Home Safety Tips
When you are home alone, nothing adds stress like an unexpected knock on the door. Who could it be? What do they want? To help minimize risk when a stranger comes calling, remember a few key tips:
Always keep your exterior doors locked, even when you are home, and make sure they have deadbolt locks. A chain on a sliding track is also good in case you need to open your door a little to sign for a package.
Install a peephole in your front door so you can see who’s knocking before opening your door.
Ask for identification from anyone you do not know, including package delivery services or utility companies, before opening your door. Don’t be embarrassed. If they are legitimate, they will not mind. If you still have doubts, call the company to confirm their identity.
Almost everyone has had a stranger ask to use his phone. Never hand the phone out to a stranger. Instead, place the call for him. It will keep him outdoors and you will know for sure that the call is local.
When you run errands and are expecting someone, never leave notes on your front door telling the world where you are, and when you will return. Instead, phone the person to discuss your plans.
Watch where you hide your keys. Many people hide keys outside in the event they lock themselves out of the house. Remember, however, that everyone will look under the mat, above the doorjamb, and in nearby flowerpots first. If you must hide your keys outdoors, there are some clever devices for that purpose. One looks like an ordinary garden rock, but with a trap door underneath, for instance.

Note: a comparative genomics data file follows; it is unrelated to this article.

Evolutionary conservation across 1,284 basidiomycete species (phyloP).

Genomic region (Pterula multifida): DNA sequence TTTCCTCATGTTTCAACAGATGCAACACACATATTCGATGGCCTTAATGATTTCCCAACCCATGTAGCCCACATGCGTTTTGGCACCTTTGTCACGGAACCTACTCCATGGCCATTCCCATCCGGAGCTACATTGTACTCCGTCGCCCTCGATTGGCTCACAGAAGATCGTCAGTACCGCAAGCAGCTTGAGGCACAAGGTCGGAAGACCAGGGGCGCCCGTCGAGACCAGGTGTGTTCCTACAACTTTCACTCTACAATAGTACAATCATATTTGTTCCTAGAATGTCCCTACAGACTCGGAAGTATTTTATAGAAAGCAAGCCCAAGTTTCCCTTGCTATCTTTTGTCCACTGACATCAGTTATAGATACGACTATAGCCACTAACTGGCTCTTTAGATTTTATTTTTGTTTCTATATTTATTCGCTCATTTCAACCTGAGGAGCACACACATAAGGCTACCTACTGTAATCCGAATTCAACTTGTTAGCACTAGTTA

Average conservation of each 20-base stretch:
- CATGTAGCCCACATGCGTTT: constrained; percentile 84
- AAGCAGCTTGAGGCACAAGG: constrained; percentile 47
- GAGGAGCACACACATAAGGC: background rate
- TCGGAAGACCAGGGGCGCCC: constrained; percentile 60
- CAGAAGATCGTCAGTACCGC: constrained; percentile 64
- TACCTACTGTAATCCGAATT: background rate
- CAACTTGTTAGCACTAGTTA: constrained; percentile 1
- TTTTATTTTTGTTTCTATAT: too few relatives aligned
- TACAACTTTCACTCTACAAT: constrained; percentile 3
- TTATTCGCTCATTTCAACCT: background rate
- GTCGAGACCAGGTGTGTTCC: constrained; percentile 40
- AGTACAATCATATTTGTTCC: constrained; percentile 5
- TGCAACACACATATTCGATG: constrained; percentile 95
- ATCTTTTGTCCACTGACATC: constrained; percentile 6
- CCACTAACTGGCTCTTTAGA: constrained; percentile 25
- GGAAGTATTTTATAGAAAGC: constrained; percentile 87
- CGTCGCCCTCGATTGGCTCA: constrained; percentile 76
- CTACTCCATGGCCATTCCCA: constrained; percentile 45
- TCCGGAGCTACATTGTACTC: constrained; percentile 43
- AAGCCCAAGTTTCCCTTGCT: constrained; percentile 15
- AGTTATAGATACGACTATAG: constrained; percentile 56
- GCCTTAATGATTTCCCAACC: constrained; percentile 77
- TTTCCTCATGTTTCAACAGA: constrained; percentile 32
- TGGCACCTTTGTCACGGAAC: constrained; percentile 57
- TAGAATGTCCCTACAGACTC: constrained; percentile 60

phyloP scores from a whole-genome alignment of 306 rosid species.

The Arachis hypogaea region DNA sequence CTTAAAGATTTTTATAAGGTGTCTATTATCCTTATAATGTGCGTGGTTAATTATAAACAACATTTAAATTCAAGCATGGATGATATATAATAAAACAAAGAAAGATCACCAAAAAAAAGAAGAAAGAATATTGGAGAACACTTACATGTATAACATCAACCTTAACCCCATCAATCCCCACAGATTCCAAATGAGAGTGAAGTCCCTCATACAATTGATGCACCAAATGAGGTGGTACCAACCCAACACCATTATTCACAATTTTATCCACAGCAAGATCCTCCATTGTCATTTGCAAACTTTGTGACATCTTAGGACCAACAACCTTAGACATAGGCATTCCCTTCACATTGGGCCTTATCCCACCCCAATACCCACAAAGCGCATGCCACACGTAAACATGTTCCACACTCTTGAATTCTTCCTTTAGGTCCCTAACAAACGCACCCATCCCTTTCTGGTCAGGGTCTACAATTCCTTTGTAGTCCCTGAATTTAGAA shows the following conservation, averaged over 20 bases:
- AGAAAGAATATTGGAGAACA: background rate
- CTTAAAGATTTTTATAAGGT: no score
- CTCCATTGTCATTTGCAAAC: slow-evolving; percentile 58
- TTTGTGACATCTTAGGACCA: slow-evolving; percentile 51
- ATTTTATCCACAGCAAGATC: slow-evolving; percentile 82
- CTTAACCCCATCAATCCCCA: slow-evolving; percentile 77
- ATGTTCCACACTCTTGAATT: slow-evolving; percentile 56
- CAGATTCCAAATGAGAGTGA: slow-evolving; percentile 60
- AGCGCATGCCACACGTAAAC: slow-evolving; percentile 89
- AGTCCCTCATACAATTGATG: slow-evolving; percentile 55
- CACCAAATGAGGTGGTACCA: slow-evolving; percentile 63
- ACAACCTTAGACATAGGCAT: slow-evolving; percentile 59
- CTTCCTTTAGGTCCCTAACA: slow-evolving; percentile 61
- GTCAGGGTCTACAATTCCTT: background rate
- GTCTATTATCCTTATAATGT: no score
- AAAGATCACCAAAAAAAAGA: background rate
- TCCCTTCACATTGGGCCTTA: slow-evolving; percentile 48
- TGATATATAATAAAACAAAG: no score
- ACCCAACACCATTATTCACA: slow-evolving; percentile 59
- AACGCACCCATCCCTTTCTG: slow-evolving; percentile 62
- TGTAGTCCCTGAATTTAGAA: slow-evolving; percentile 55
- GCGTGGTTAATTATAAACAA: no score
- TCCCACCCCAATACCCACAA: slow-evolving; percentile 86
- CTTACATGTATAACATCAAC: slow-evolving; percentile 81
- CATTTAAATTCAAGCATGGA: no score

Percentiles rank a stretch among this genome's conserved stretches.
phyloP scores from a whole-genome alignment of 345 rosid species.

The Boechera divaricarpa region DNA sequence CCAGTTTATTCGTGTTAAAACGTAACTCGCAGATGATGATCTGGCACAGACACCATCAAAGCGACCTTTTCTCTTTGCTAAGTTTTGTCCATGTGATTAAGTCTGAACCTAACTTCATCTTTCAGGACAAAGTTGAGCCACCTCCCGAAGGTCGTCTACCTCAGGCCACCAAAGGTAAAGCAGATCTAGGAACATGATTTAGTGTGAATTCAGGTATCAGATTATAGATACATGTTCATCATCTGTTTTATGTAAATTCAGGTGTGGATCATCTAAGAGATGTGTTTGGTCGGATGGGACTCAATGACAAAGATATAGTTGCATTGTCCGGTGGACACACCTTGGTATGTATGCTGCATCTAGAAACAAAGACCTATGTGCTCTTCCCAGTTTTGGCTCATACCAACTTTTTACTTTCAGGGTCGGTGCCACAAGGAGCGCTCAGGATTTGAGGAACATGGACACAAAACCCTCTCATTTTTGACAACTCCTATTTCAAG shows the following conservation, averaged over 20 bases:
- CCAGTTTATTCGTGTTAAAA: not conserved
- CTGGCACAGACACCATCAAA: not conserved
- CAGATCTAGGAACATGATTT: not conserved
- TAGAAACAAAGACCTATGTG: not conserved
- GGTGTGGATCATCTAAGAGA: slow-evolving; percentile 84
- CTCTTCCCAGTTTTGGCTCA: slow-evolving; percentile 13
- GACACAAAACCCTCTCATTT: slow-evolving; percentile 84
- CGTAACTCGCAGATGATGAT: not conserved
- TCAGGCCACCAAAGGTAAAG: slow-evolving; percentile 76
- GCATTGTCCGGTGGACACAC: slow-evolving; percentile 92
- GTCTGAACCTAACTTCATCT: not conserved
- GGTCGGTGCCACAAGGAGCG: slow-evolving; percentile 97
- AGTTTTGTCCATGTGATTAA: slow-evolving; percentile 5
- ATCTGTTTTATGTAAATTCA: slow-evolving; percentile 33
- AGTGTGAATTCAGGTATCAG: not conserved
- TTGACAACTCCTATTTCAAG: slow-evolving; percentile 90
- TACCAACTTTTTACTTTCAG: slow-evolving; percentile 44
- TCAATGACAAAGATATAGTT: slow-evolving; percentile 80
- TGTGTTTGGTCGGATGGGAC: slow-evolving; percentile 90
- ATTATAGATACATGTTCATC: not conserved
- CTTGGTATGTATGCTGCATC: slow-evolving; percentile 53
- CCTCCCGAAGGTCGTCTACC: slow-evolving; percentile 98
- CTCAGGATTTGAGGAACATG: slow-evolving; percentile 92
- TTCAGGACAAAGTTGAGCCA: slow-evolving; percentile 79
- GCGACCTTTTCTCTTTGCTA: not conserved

Seniors are often the target of elaborate phone scams whereby they are asked to give out sensitive personal information or pay for goods, services, investments or "prizes." Some calls coming from inside prisons have led to financial loss. In other cases, callers have persuaded the answerer that they were the phone company, and that they would need to have the answerer push a "code" into their touchtone phone to test the lines. The code ended up inadvertently giving the caller long distance privileges on the victim’s bill. A good rule of thumb is: unless YOU placed the call to a reputable business, don’t do business over the phone. In fact, don’t let a telephone solicitor get past, "And how are you today?" Simply say, "No, thank you," and hang up. In addition, screening your calls with an answering machine is a great way to weed out these annoyances.
If you are going to be away from home overnight, invest in an inexpensive timer for your lights, television and radio. These devices are very easy to use (no computerized confusion, just a user-friendly dial) and can make your home appear lived in. Also, cancel your newspaper while you’re away or give it to a neighbor. Stop your mail at the post office and pick it up when you return. If you put your trash can out before you leave, make sure a neighbor can return it to its usual location after pickup. Nothing says, "We’re gone," like a trash can at the curb three days after pickup.
Remember, the thing a criminal most counts on with seniors is that they will be trusting and naïve. By making yourself aware and reminding yourself of easy safety tips, you can make sure that you’re not part of his stereotype.